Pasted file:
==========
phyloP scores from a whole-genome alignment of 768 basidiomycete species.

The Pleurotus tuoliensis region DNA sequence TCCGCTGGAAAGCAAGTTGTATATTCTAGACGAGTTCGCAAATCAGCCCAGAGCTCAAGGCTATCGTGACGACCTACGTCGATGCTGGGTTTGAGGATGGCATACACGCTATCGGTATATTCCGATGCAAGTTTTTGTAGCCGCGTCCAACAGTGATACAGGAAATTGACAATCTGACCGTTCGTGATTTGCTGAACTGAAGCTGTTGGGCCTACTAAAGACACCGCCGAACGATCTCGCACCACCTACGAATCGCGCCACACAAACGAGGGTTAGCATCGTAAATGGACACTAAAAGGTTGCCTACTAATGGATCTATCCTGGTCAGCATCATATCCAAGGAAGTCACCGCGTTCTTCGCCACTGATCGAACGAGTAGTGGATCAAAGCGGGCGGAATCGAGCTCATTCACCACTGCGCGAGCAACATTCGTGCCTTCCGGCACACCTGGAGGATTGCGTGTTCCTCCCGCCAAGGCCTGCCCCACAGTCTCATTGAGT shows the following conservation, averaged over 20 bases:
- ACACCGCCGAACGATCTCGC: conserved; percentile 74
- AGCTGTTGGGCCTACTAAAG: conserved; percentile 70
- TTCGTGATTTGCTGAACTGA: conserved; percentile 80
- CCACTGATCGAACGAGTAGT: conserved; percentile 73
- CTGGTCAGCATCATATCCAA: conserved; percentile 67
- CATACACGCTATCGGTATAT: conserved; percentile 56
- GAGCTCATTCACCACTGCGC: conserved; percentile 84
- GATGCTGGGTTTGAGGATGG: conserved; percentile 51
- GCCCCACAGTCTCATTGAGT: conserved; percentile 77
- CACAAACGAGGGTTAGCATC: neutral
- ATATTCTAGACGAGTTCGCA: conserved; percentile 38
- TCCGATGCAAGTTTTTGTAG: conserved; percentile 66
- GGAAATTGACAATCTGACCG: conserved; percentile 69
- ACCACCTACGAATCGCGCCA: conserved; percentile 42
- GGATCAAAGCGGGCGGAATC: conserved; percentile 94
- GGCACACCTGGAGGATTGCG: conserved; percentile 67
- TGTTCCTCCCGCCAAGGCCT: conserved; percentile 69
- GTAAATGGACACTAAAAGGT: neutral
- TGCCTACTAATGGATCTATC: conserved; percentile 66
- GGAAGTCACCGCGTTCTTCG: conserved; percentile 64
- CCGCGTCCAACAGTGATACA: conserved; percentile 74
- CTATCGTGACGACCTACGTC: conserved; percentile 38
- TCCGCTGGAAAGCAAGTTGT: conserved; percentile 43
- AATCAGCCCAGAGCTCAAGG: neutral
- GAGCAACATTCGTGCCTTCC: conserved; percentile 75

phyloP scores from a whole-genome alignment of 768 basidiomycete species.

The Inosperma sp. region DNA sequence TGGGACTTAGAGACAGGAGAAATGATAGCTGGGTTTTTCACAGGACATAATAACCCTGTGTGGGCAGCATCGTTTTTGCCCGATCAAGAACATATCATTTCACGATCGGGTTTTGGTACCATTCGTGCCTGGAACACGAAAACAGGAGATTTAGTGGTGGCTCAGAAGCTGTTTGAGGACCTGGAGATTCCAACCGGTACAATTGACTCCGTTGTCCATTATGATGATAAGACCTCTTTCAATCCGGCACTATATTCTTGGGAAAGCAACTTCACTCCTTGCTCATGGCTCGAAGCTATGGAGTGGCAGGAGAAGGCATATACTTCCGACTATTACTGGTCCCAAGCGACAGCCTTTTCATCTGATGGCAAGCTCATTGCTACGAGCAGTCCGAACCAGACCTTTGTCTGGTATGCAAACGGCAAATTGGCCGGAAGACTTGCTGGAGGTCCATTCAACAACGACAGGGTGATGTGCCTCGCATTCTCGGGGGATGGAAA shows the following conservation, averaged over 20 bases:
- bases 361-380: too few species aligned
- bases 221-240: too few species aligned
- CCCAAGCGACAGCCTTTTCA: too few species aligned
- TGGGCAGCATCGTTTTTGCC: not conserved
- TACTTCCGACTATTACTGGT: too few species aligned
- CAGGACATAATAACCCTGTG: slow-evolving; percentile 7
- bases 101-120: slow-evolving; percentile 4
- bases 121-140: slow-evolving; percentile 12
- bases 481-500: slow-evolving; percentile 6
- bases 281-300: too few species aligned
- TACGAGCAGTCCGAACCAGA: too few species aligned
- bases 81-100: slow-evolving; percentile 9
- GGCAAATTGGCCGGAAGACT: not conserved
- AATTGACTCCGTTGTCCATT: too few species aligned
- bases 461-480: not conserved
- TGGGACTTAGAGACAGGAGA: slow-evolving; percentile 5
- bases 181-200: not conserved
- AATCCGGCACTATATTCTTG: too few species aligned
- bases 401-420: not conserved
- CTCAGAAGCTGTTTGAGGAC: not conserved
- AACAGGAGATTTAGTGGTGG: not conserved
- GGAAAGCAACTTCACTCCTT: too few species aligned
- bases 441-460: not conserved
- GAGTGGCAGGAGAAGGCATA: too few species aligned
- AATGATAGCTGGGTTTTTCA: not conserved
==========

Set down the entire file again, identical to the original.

phyloP scores from a whole-genome alignment of 768 basidiomycete species.

The Pleurotus tuoliensis region DNA sequence TCCGCTGGAAAGCAAGTTGTATATTCTAGACGAGTTCGCAAATCAGCCCAGAGCTCAAGGCTATCGTGACGACCTACGTCGATGCTGGGTTTGAGGATGGCATACACGCTATCGGTATATTCCGATGCAAGTTTTTGTAGCCGCGTCCAACAGTGATACAGGAAATTGACAATCTGACCGTTCGTGATTTGCTGAACTGAAGCTGTTGGGCCTACTAAAGACACCGCCGAACGATCTCGCACCACCTACGAATCGCGCCACACAAACGAGGGTTAGCATCGTAAATGGACACTAAAAGGTTGCCTACTAATGGATCTATCCTGGTCAGCATCATATCCAAGGAAGTCACCGCGTTCTTCGCCACTGATCGAACGAGTAGTGGATCAAAGCGGGCGGAATCGAGCTCATTCACCACTGCGCGAGCAACATTCGTGCCTTCCGGCACACCTGGAGGATTGCGTGTTCCTCCCGCCAAGGCCTGCCCCACAGTCTCATTGAGT shows the following conservation, averaged over 20 bases:
- ACACCGCCGAACGATCTCGC: conserved; percentile 74
- AGCTGTTGGGCCTACTAAAG: conserved; percentile 70
- TTCGTGATTTGCTGAACTGA: conserved; percentile 80
- CCACTGATCGAACGAGTAGT: conserved; percentile 73
- CTGGTCAGCATCATATCCAA: conserved; percentile 67
- CATACACGCTATCGGTATAT: conserved; percentile 56
- GAGCTCATTCACCACTGCGC: conserved; percentile 84
- GATGCTGGGTTTGAGGATGG: conserved; percentile 51
- GCCCCACAGTCTCATTGAGT: conserved; percentile 77
- CACAAACGAGGGTTAGCATC: neutral
- ATATTCTAGACGAGTTCGCA: conserved; percentile 38
- TCCGATGCAAGTTTTTGTAG: conserved; percentile 66
- GGAAATTGACAATCTGACCG: conserved; percentile 69
- ACCACCTACGAATCGCGCCA: conserved; percentile 42
- GGATCAAAGCGGGCGGAATC: conserved; percentile 94
- GGCACACCTGGAGGATTGCG: conserved; percentile 67
- TGTTCCTCCCGCCAAGGCCT: conserved; percentile 69
- GTAAATGGACACTAAAAGGT: neutral
- TGCCTACTAATGGATCTATC: conserved; percentile 66
- GGAAGTCACCGCGTTCTTCG: conserved; percentile 64
- CCGCGTCCAACAGTGATACA: conserved; percentile 74
- CTATCGTGACGACCTACGTC: conserved; percentile 38
- TCCGCTGGAAAGCAAGTTGT: conserved; percentile 43
- AATCAGCCCAGAGCTCAAGG: neutral
- GAGCAACATTCGTGCCTTCC: conserved; percentile 75

phyloP scores from a whole-genome alignment of 768 basidiomycete species.

The Inosperma sp. region DNA sequence TGGGACTTAGAGACAGGAGAAATGATAGCTGGGTTTTTCACAGGACATAATAACCCTGTGTGGGCAGCATCGTTTTTGCCCGATCAAGAACATATCATTTCACGATCGGGTTTTGGTACCATTCGTGCCTGGAACACGAAAACAGGAGATTTAGTGGTGGCTCAGAAGCTGTTTGAGGACCTGGAGATTCCAACCGGTACAATTGACTCCGTTGTCCATTATGATGATAAGACCTCTTTCAATCCGGCACTATATTCTTGGGAAAGCAACTTCACTCCTTGCTCATGGCTCGAAGCTATGGAGTGGCAGGAGAAGGCATATACTTCCGACTATTACTGGTCCCAAGCGACAGCCTTTTCATCTGATGGCAAGCTCATTGCTACGAGCAGTCCGAACCAGACCTTTGTCTGGTATGCAAACGGCAAATTGGCCGGAAGACTTGCTGGAGGTCCATTCAACAACGACAGGGTGATGTGCCTCGCATTCTCGGGGGATGGAAA shows the following conservation, averaged over 20 bases:
- bases 361-380: too few species aligned
- bases 221-240: too few species aligned
- CCCAAGCGACAGCCTTTTCA: too few species aligned
- TGGGCAGCATCGTTTTTGCC: not conserved
- TACTTCCGACTATTACTGGT: too few species aligned
- CAGGACATAATAACCCTGTG: slow-evolving; percentile 7
- bases 101-120: slow-evolving; percentile 4
- bases 121-140: slow-evolving; percentile 12
- bases 481-500: slow-evolving; percentile 6
- bases 281-300: too few species aligned
- TACGAGCAGTCCGAACCAGA: too few species aligned
- bases 81-100: slow-evolving; percentile 9
- GGCAAATTGGCCGGAAGACT: not conserved
- AATTGACTCCGTTGTCCATT: too few species aligned
- bases 461-480: not conserved
- TGGGACTTAGAGACAGGAGA: slow-evolving; percentile 5
- bases 181-200: not conserved
- AATCCGGCACTATATTCTTG: too few species aligned
- bases 401-420: not conserved
- CTCAGAAGCTGTTTGAGGAC: not conserved
- AACAGGAGATTTAGTGGTGG: not conserved
- GGAAAGCAACTTCACTCCTT: too few species aligned
- bases 441-460: not conserved
- GAGTGGCAGGAGAAGGCATA: too few species aligned
- AATGATAGCTGGGTTTTTCA: not conserved